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Thread: National Book Critics Circle Award 2017

  1. #1

    Award National Book Critics Circle Award 2017

    The prize was awarded to Louise Erdrich's Larose. Here is the press release (copy pasted from their website)

    National Book Critics Circle Announces Winners For 2016 Awards

    by admin | Mar-16-2017

    FOR IMMEDIATE RELEASE:
    Contact: Beth Parker, Beth Parker PR, Beth@bethparkerpr.com, 914-629-9205
    Tom Beer, NBCC President, tomnbeer@aol.com
    New York, NY —Tonight, at the New School in New York, the National Book Critics Circle announced the recipients of its book awards for publishing year 2016. The winners include Louise Erdrich’s LaRose (Harper), a haunting novel about an accidental shooting and its aftermath for two Native American families; and Matthew Desmond’s Evicted: Poverty and Profit in the American City (Crown), a narrative nonfiction account of tenants and landlords in Milwaukee, Wisconsin.
    Ishion Hutchinson was awarded the poetry prize for House of Lords and Commons (Farrar, Straus and Giroux), a collection that traces the landscapes of memory, childhood and the author’s native Jamaica. The criticism award was presented to Carol Anderson for White Rage: The Unspoken Truth of Our Racial Divide (Bloomsbury), a searing critique of white America’s systematic resistance to African-American advancement.
    Hope Jahren’s Lab Girl (Alfred A. Knopf) was given the prize in autobiography; it is a witty memoir of her life as geobiologist as well as an eloquent mediation on botany. The biography prize went to Ruth Franklin for Shirley Jackson: A Rather Haunted Life (Liveright), about the author of “The Lottery” and “The Haunting of Hill House,” and the challenges of being a wife, mother and professional writer in mid-century America.
    Yaa Gyasi’s novel Homegoing (Alfred A. Knopf), an ambitious novel that spans continents and centuries to wrap its arms around the African-American experience of slavery, was the recipient of the John Leonard Prize, recognizing an outstanding first book in any genre. Gyasi was born in Ghana and grew up partly in Alabama. She has an English degree from Stanford, an MFA from the University of Iowa, and now lives in New York.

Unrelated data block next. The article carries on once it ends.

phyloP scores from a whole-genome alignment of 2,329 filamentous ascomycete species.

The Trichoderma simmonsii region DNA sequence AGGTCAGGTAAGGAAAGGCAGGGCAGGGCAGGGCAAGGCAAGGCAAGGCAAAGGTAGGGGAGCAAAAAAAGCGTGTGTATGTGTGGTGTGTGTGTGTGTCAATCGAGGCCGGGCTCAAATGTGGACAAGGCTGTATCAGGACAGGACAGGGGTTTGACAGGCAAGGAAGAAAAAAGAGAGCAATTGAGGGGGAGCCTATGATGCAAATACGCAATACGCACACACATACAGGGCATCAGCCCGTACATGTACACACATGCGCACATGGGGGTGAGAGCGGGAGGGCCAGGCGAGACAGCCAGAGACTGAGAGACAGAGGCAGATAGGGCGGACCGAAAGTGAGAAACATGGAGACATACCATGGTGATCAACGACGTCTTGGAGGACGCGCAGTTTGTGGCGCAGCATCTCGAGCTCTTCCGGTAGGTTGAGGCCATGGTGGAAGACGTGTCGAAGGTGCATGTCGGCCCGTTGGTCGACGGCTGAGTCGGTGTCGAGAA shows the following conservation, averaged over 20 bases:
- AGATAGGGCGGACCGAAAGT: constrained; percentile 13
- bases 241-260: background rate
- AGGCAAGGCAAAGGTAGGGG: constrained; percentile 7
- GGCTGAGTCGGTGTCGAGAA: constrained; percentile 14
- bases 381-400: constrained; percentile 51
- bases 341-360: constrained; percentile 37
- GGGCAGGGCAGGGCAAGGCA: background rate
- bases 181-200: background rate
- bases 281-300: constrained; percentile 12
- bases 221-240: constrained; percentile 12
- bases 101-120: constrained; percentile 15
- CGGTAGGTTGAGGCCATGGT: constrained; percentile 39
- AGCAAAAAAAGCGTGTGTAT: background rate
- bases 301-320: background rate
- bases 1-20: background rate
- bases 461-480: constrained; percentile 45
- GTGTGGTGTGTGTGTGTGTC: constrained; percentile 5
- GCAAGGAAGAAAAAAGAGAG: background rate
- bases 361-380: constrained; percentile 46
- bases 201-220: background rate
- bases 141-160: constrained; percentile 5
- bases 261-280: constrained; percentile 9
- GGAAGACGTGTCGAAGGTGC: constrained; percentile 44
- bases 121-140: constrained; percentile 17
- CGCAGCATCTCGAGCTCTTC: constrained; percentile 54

The recipient of the 2016 Nona Balakian Citation for Excellence in Reviewing, given to an NBCC member for exceptional critical work, was Michelle Dean. Dean's journalism and criticism appears regularly in The Guardian, The New Republic, and other venues. Her book Sharp: The Women Who Made An Art of Having an Opinion, is forthcoming from Grove Atlantic. The Balakian Citation carries with it a $1,000 cash prize, endowed by NBCC board member Gregg Barrios.
    The recipient of the Ivan Sandrof Lifetime Achievement Award was Margaret Atwood. Born in 1939 in Ottawa, Ontario, Margaret Atwood is a poet, novelist, story writer, essayist, and environmental activist. She is the author of some 16 novels, eight collections of short stories, eight children’s books, 17 volumes of poetry, 10 collections of nonfiction, as well as small press editions, television and radio scripts, plays, recordings, and editions. Her lifetime contribution to letters and book culture include groundbreaking fiction, environmental and feminist activism, and service to community as a cofounder of the Writers’ Trust of Canada.
    In addition, the NBCC announced the first recipients of its Emerging Critics Fellowship, a new initiative which aspires to identify, nurture, and support the development of the next generation of book critics. The fellows are Taylor Brorby, Paul W. Gleason, Zachary Graham, Yalie Saweeda Kamara, Summer McDonald, Ismail Muhamad, and Heather Scott Partington.
    Founded in 1974, the National Book Critics Circle Awards are given annually to honor outstanding writing and to foster a national conversation about reading, criticism, and literature. The awards are open to any book published in the United States in English (including translations). The National Book Critics Circle comprises more than 700 critics and editors from leading newspapers, magazines and online publications.
    Recipients of the 2016 National Book Critics Circle Awards
    Poetry
    Ishion Hutchinson, House of Lords and Commons (Farrar, Straus and Giroux)
    Criticism
    Carol Anderson, White Rage: The Unspoken Truth of Our Racial Divide (Bloomsbury)
    Autobiography
    Hope Jahren, Lab Girl (Alfred A. Knopf)